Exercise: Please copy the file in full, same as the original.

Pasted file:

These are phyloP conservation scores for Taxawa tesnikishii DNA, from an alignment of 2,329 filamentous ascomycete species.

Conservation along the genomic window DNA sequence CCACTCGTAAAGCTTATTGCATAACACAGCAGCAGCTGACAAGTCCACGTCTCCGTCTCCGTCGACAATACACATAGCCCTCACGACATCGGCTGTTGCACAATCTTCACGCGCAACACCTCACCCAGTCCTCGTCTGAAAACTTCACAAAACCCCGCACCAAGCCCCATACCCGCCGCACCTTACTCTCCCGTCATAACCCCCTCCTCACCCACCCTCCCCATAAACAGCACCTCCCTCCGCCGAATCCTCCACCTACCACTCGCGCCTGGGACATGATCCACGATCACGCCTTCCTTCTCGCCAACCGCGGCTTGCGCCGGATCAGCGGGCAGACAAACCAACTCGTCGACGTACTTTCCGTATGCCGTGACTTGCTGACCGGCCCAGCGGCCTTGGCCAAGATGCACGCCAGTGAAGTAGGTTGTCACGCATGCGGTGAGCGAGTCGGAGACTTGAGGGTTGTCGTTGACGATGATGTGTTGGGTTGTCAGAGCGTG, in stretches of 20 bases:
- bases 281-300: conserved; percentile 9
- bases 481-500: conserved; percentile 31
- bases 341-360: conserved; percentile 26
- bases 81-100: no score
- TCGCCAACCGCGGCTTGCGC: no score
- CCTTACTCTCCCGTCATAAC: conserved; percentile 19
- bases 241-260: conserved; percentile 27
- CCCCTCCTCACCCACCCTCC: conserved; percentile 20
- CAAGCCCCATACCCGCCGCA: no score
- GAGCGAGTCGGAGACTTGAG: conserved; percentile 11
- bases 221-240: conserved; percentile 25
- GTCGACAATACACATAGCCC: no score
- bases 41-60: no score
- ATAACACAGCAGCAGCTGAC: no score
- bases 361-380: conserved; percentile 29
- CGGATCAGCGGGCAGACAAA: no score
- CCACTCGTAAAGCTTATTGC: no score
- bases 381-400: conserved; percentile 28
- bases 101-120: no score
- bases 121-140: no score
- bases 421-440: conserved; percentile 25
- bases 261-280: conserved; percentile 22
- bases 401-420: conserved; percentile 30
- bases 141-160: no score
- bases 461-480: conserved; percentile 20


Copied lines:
These are phyloP conservation scores for Taxawa tesnikishii DNA, from an alignment of 2,329 filamentous ascomycete species.

Conservation along the genomic window DNA sequence CCACTCGTAAAGCTTATTGCATAACACAGCAGCAGCTGACAAGTCCACGTCTCCGTCTCCGTCGACAATACACATAGCCCTCACGACATCGGCTGTTGCACAATCTTCACGCGCAACACCTCACCCAGTCCTCGTCTGAAAACTTCACAAAACCCCGCACCAAGCCCCATACCCGCCGCACCTTACTCTCCCGTCATAACCCCCTCCTCACCCACCCTCCCCATAAACAGCACCTCCCTCCGCCGAATCCTCCACCTACCACTCGCGCCTGGGACATGATCCACGATCACGCCTTCCTTCTCGCCAACCGCGGCTTGCGCCGGATCAGCGGGCAGACAAACCAACTCGTCGACGTACTTTCCGTATGCCGTGACTTGCTGACCGGCCCAGCGGCCTTGGCCAAGATGCACGCCAGTGAAGTAGGTTGTCACGCATGCGGTGAGCGAGTCGGAGACTTGAGGGTTGTCGTTGACGATGATGTGTTGGGTTGTCAGAGCGTG, in stretches of 20 bases:
- bases 281-300: conserved; percentile 9
- bases 481-500: conserved; percentile 31
- bases 341-360: conserved; percentile 26
- bases 81-100: no score
- TCGCCAACCGCGGCTTGCGC: no score
- CCTTACTCTCCCGTCATAAC: conserved; percentile 19
- bases 241-260: conserved; percentile 27
- CCCCTCCTCACCCACCCTCC: conserved; percentile 20
- CAAGCCCCATACCCGCCGCA: no score
- GAGCGAGTCGGAGACTTGAG: conserved; percentile 11
- bases 221-240: conserved; percentile 25
- GTCGACAATACACATAGCCC: no score
- bases 41-60: no score
- ATAACACAGCAGCAGCTGAC: no score
- bases 361-380: conserved; percentile 29
- CGGATCAGCGGGCAGACAAA: no score
- CCACTCGTAAAGCTTATTGC: no score
- bases 381-400: conserved; percentile 28
- bases 101-120: no score
- bases 121-140: no score
- bases 421-440: conserved; percentile 25
- bases 261-280: conserved; percentile 22
- bases 401-420: conserved; percentile 30
- bases 141-160: no score
- bases 461-480: conserved; percentile 20